Yari are powered by a 1.5 liter inline four Toyota says will put out up to 106 horsepower. That isn't a lot – and to be fair some of the competition offers appreciably more – but it's plenty to move this little car along nicely. Even with the ancient four speed automatic transmission, Toyota's sample had no trouble keeping up with traffic and handling hills. If you appreciate the art of driving, you'd be better served with the five speed manual transmission – which would undoubtedly up the driving fun quotient substantially – and you'd save yourself a grand in the process.

That said, I still had a ball zipping around town in the automatic Yaris. The only downside to the drive train is that when you step on the gas it howls almost as if it were saddled with a CVT. Fortunately, it isn't; while the four speed automatic may be a tad ancient, it still beats the driving feel (such as it is) imparted by a CVT. And it shifts fine for what it is, though there's no real manual mode.

Brakes are power-assisted discs up front with drums on the rear wheels. Pedal feel and brake performance are fine.

To give the Yaris some semblance of fun to drive, Toyota increased the rigidity up front by using new windshield bonding material and a thicker dashboard bulkhead structure. They also used an extra 36 welding spots and some redesigns to make the vehicle stiffer. The rear suspension uses a new, stiffer torsion beam and both ends feature softer coil springs. The result isn't going to make Porsche engineers wake up in a cold sweat, but Yaris owners may just enjoy exercising their driving skills a little more than they may have been able to with previous versions.

All Yarises come standard with stuff like power door locks and windows (the driver's is one touch auto down as well), and the sample five door Yaris LE also had air conditioning, cruise control, keyless entry via buttons on the fob and power-adjustable outside mirrors.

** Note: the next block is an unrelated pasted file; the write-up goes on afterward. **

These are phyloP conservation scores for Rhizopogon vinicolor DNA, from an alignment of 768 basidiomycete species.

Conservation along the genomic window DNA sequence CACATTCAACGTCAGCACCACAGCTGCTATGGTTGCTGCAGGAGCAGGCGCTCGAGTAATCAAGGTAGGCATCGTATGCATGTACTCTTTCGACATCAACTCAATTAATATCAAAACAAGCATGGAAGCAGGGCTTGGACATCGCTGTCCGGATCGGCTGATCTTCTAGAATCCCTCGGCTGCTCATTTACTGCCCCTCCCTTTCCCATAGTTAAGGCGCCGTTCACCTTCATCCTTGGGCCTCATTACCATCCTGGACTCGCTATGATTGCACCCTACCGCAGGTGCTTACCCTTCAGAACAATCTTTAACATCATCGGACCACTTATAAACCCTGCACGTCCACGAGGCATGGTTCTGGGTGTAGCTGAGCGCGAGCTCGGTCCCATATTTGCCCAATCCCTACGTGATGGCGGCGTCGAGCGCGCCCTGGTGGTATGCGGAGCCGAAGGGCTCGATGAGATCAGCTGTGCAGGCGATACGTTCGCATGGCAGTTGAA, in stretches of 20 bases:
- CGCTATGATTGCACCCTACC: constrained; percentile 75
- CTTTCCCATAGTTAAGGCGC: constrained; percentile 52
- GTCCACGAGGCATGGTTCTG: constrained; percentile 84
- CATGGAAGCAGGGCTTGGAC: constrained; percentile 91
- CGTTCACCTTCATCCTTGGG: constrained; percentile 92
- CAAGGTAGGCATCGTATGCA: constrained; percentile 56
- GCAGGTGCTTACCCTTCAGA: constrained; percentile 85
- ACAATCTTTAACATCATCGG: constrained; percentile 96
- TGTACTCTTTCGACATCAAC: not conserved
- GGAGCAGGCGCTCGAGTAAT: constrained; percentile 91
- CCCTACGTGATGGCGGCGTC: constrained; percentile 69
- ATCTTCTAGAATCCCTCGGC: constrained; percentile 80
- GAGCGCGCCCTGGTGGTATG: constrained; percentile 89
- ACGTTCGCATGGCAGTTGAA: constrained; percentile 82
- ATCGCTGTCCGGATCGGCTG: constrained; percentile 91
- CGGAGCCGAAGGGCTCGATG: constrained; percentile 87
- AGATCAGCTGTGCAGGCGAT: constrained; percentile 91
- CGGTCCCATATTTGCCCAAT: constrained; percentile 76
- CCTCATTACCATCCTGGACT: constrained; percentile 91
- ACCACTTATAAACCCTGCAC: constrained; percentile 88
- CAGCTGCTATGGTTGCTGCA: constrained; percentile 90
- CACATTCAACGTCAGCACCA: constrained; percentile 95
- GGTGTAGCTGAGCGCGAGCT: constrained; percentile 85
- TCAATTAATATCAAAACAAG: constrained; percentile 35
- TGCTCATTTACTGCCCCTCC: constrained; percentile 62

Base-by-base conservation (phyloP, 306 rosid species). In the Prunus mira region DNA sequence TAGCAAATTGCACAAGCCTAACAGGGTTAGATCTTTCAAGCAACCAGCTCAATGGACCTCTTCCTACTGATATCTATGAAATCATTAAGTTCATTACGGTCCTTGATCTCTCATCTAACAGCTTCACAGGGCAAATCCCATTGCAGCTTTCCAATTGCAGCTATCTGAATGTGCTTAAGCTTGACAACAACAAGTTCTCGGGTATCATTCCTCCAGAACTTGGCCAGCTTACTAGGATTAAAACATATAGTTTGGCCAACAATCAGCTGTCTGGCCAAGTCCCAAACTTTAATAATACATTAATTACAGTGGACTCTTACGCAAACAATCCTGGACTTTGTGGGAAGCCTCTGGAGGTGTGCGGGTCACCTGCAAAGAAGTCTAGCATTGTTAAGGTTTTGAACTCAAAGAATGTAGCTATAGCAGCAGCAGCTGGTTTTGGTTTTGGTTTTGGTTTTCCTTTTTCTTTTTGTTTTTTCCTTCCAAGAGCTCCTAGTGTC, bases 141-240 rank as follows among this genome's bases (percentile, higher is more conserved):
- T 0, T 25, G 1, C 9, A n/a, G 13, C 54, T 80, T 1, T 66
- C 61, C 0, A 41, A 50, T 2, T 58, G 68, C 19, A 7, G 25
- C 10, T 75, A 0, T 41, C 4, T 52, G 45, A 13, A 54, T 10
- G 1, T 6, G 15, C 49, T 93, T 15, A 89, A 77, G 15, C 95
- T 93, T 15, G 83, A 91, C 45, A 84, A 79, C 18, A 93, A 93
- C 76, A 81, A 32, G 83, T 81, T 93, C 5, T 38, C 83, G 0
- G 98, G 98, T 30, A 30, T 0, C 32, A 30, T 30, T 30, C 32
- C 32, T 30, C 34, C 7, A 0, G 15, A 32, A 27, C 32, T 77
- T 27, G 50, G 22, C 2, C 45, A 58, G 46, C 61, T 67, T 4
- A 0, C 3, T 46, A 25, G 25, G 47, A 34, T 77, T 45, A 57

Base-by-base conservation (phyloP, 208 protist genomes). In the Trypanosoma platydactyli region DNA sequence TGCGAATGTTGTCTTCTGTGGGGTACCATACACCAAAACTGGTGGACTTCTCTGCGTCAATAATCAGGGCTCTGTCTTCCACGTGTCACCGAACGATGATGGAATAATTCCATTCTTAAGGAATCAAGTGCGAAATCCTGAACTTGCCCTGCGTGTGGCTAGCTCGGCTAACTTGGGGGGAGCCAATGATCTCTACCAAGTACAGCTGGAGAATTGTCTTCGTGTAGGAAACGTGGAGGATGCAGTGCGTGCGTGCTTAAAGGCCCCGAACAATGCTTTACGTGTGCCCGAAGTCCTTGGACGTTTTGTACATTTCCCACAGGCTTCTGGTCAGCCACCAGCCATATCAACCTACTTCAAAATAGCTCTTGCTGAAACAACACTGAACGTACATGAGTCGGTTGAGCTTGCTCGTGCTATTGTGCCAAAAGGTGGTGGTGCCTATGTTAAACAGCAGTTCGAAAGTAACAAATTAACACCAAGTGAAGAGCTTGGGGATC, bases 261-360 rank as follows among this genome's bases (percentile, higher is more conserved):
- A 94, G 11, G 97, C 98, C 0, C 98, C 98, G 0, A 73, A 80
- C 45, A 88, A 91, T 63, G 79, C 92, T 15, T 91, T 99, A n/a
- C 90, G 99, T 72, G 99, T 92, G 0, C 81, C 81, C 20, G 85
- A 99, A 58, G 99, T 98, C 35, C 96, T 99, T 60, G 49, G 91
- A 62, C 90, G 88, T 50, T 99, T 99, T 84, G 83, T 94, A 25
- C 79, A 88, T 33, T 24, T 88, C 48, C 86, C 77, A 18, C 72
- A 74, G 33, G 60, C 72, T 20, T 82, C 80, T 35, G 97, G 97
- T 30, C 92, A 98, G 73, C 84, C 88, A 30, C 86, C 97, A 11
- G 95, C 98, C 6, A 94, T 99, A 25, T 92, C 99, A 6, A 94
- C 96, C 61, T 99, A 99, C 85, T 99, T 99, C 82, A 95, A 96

Toyota has stuffed its usual complement of safety stuff into the 2015 Yaris as well. That means you get nine airbags (10 if you have a politician in the car), child seat anchors and the "Toyota Star Safety System's" collection of Vehicle Stability Control, Traction Control, Antilock Brakes, Electronic Brake Force Distribution, Brake Assist and Smart Stop Technology.

The five door Yaris hatchback doesn't have a huge amount of storage space – this is a tiny car, after all. I had to put the rear 60/40 fold seat down to carry a couple of boxes of audio components, though this wasn't really surprising.

My week in the new Yaris had my mind hearkening back to my old 1976 Honda Civic, except that it's far more modern of course. The Civic was a cheap car but surprisingly competent and fun, and I loved and drove mine until it rusted out from under me. That car was a manual, which made it more fun; fortunately, Toyota still offers a stick in the Yaris, which is the version I'd recommend if you're looking to maximize the Yaris' fun. 

Copyright 2015 Jim Bray

Jim Bray is a member of the Automobile Journalists Association of Canada. His columns are available through the TechnoFile Syndicate.